Government shutdown: A no-win situation
As the countdown to a potential government shutdown continues, the already frustrated federal workforce stands to be profoundly affected.
The Obama administration’s two-year federal pay freeze stirred up lots of angry emotions among feds and Republicans’ recent proposals to cut or furlough federal employees makes many government employees feel as though they are being attacked.
Bearing all that in mind, it seems unwise for lawmakers to continue the battle over how to fund the government for the remainder of this fiscal year. However, there doesn’t seem to be any easy solution coming down the pipeline before the current spending measure expires March 4.
The House did pass a continuing resolution Feb. 19 to fund the government for fiscal 2011, but the bill has little to no chance of making it through the Senate. And while both House Republicans and Senate Democrats have said they will propose short-term spending measures next week, neither side appears willing to compromise.
So what does the budget debate mean for the federal workforce?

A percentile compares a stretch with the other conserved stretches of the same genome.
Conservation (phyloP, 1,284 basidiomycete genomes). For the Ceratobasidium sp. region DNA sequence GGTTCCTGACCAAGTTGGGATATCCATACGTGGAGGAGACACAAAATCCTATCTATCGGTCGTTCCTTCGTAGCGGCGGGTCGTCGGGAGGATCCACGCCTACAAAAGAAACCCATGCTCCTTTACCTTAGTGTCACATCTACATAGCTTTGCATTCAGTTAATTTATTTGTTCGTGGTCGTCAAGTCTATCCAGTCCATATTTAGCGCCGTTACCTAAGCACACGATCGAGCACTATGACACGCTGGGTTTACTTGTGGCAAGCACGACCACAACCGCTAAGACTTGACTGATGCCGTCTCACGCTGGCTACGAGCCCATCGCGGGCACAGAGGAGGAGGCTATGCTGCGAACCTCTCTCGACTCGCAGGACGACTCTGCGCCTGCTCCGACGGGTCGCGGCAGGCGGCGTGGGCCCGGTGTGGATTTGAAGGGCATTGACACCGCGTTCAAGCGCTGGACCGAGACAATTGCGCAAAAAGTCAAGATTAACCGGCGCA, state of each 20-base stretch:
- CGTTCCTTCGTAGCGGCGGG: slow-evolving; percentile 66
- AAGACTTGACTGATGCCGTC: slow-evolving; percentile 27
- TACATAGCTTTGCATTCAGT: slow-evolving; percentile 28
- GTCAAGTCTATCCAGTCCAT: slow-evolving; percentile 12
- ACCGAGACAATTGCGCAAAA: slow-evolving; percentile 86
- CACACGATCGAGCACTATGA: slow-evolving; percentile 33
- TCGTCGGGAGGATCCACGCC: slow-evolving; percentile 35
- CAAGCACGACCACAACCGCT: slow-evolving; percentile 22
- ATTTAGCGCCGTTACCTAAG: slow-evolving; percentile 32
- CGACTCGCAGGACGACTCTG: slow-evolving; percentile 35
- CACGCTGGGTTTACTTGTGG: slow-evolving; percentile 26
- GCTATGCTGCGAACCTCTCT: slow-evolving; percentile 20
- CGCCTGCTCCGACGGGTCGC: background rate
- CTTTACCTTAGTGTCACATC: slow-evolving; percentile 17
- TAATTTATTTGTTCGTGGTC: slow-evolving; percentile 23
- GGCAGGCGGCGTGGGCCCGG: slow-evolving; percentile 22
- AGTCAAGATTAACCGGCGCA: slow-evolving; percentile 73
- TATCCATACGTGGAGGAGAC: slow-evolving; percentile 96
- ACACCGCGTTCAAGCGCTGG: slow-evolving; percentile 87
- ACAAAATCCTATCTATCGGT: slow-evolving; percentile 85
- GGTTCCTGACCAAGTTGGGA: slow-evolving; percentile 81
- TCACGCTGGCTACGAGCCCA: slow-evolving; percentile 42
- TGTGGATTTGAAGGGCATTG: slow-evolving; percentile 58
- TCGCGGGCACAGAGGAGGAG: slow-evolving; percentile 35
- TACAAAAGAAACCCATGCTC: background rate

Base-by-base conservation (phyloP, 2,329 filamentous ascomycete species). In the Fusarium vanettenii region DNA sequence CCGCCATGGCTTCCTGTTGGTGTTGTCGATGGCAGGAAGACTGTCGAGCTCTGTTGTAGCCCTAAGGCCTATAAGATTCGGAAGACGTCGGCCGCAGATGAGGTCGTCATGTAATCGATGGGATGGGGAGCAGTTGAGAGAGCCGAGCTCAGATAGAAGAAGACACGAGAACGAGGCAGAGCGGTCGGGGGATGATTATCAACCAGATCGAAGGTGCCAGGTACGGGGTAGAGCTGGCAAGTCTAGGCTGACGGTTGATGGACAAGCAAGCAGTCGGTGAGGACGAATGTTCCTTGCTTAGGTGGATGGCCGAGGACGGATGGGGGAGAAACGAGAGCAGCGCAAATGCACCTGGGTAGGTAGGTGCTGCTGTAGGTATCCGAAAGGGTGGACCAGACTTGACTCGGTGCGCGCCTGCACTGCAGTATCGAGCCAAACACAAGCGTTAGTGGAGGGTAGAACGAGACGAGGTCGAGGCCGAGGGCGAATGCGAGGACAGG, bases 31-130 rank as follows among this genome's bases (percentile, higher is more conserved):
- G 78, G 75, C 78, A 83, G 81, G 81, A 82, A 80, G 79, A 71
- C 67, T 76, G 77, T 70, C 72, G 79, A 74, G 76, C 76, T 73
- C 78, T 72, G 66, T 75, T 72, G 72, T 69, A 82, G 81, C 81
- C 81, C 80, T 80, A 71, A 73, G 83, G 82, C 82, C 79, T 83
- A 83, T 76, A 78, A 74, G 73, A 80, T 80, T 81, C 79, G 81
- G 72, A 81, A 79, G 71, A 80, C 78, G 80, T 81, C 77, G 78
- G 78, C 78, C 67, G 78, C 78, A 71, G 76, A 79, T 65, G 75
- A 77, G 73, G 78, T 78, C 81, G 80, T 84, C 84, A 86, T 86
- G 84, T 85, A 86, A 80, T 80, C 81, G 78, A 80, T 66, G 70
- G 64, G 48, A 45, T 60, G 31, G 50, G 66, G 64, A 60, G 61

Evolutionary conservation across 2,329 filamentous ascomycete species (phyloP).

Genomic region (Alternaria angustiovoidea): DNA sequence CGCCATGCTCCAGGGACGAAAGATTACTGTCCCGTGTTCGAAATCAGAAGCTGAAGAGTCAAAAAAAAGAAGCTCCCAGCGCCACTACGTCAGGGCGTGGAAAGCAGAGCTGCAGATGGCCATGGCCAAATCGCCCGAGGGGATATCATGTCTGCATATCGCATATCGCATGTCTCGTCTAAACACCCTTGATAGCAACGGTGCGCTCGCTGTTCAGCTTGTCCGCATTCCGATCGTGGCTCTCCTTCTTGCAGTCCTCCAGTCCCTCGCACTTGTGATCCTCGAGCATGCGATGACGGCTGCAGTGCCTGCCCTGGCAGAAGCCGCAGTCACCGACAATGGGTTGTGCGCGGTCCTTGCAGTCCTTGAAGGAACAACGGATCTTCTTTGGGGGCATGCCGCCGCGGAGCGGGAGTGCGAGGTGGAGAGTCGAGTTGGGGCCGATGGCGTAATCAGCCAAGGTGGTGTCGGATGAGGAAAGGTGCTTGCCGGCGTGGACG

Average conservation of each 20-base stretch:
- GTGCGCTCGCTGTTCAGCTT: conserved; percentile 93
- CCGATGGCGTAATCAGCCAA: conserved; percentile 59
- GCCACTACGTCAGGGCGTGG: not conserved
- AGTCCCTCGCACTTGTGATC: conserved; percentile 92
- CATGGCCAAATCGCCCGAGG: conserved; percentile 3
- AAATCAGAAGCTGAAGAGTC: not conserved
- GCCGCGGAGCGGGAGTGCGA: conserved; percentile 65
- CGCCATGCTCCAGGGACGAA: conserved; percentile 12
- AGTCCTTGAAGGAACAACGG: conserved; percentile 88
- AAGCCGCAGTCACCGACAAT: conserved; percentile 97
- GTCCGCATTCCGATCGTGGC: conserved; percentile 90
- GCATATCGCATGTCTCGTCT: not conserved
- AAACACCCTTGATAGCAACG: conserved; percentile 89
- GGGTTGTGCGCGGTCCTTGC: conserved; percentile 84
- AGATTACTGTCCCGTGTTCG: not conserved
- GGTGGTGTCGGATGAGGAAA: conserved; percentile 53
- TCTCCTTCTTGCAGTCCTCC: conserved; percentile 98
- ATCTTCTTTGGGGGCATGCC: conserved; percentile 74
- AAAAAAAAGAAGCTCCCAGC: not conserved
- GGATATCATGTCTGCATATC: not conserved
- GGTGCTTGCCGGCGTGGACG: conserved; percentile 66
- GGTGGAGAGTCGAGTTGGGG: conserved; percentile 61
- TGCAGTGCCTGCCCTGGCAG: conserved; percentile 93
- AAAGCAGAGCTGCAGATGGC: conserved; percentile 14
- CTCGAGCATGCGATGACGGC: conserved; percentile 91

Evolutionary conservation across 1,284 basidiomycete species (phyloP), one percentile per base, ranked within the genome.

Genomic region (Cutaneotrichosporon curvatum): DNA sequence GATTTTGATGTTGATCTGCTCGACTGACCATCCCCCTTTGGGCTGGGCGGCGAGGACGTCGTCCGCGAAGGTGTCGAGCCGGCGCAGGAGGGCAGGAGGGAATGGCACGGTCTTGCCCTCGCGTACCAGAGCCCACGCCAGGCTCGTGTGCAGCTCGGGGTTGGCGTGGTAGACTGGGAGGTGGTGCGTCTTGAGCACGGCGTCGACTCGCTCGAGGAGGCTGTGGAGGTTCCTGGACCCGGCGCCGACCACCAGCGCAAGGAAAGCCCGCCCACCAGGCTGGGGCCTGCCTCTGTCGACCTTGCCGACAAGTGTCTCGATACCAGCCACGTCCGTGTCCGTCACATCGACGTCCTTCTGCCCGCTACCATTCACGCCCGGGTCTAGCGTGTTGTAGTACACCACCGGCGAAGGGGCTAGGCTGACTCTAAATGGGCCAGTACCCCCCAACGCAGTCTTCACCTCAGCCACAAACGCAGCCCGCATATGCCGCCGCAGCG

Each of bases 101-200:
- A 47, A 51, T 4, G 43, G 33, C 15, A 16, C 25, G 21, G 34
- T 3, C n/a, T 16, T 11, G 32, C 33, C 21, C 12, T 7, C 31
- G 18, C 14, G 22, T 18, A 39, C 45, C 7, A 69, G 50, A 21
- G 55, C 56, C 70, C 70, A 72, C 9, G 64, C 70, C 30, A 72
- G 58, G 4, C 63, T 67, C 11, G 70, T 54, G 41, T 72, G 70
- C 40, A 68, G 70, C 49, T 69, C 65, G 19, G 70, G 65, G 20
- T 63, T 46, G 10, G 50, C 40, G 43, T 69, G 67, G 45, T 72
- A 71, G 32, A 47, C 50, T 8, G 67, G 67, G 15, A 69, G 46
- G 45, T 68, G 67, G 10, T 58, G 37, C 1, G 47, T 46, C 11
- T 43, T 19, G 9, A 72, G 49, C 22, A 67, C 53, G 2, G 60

For starters, a possible government shutdown could lead to a large number of feds being furloughed.
During the first Clinton-era government shutdown, about 800,000 feds were furloughed. The second shutdown was less severe but still caused about 284,000 workers to sit idle and unpaid, according to the Congressional Research Service.
These shutdowns in 1995 and 1996 lasted a total of 27 days, according to John Palguta, vice president for policy at the Partnership for Public Service.
Historically, workers who are furloughed have been paid retroactively, but that is not a requirement, Palguta said. “The ultimate cost – should there be a shutdown in March – will not really be known until after the fact,” he said.
The length of the shutdown, how many workers are affected, and whether employees will be paid for furlough days will all determine the true impact of a suspension of government services.
But in the current climate, a government shutdown stretching more than a couple of days is likely to hurt employee morale. Palguta – who was working in government at the time of the Clinton-era shutdowns – said “it’s a horrible feeling to have to leave the office.”
He added that the main takeaway from the mid-1990s shutdowns is that there are no winners.
“By and large, it doesn’t do anything for the effective operation of government,” he said. “The public ended up paying people not to work. It caused disruption and angst among members of the public and the federal workforce.”
Posted by Alyah Khan on Feb 24, 2011 at 12:20 PM